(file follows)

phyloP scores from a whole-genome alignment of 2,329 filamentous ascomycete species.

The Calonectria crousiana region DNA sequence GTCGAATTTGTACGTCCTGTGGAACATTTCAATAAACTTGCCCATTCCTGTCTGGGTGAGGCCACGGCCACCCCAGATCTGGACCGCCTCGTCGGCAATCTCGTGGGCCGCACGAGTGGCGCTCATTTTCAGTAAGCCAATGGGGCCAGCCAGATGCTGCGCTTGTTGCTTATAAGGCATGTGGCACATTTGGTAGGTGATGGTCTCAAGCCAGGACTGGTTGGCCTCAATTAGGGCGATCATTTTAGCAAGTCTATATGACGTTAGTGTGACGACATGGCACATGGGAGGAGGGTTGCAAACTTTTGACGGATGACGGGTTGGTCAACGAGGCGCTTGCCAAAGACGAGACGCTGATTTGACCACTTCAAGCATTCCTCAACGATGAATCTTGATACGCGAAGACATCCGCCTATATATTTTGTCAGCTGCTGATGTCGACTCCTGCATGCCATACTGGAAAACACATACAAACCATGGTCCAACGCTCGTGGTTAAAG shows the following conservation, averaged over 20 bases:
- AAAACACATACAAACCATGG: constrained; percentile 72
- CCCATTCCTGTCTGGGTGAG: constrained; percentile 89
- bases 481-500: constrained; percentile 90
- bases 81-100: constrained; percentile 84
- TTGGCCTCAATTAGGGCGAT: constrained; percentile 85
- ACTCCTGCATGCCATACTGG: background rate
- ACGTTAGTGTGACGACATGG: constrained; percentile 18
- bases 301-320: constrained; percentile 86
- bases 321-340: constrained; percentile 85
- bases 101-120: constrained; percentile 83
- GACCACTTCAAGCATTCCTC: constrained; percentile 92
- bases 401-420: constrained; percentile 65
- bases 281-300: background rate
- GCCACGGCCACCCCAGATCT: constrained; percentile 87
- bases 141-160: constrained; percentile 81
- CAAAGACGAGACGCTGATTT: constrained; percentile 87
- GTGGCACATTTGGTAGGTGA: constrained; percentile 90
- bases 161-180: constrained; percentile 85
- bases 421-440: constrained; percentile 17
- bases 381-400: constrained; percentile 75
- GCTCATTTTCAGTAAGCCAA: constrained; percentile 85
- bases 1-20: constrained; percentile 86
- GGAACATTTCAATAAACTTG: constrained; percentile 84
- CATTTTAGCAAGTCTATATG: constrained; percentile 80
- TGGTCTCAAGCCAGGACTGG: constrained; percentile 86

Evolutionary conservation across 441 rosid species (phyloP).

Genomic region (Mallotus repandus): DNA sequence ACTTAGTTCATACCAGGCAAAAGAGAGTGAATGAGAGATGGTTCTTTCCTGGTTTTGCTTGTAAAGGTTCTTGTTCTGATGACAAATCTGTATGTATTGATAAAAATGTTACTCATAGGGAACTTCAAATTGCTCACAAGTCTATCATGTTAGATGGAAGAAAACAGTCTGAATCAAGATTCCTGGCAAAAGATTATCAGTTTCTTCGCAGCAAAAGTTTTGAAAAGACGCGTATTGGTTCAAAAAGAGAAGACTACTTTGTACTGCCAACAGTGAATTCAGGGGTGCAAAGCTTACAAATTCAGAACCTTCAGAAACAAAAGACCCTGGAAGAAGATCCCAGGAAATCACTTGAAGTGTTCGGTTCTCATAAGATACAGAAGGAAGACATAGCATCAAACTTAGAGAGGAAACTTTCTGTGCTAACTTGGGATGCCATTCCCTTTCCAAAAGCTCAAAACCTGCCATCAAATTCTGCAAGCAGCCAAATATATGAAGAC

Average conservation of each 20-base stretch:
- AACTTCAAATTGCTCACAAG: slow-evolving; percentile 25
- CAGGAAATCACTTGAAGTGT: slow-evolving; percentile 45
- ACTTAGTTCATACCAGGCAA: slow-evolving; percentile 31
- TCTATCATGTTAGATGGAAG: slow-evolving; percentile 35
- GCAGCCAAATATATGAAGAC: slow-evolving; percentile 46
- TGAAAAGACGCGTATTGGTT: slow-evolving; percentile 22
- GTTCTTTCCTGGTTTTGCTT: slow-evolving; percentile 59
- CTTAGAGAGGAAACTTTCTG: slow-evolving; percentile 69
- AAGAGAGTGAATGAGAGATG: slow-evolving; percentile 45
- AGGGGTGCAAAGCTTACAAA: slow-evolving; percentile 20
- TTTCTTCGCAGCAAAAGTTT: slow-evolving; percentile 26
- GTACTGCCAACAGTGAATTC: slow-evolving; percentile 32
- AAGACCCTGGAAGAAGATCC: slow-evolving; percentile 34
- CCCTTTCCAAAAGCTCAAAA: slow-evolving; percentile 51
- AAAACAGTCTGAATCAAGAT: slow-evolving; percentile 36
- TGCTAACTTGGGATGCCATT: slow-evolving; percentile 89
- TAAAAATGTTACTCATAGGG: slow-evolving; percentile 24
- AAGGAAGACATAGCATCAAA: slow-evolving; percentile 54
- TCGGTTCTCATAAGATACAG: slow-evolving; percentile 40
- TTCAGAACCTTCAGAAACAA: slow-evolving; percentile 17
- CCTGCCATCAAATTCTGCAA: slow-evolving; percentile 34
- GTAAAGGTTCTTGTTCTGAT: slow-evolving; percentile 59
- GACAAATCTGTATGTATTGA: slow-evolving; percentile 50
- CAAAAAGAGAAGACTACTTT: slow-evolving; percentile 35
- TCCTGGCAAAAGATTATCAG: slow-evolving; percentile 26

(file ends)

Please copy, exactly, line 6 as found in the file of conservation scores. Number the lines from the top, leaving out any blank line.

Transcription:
- bases 81-100: constrained; percentile 84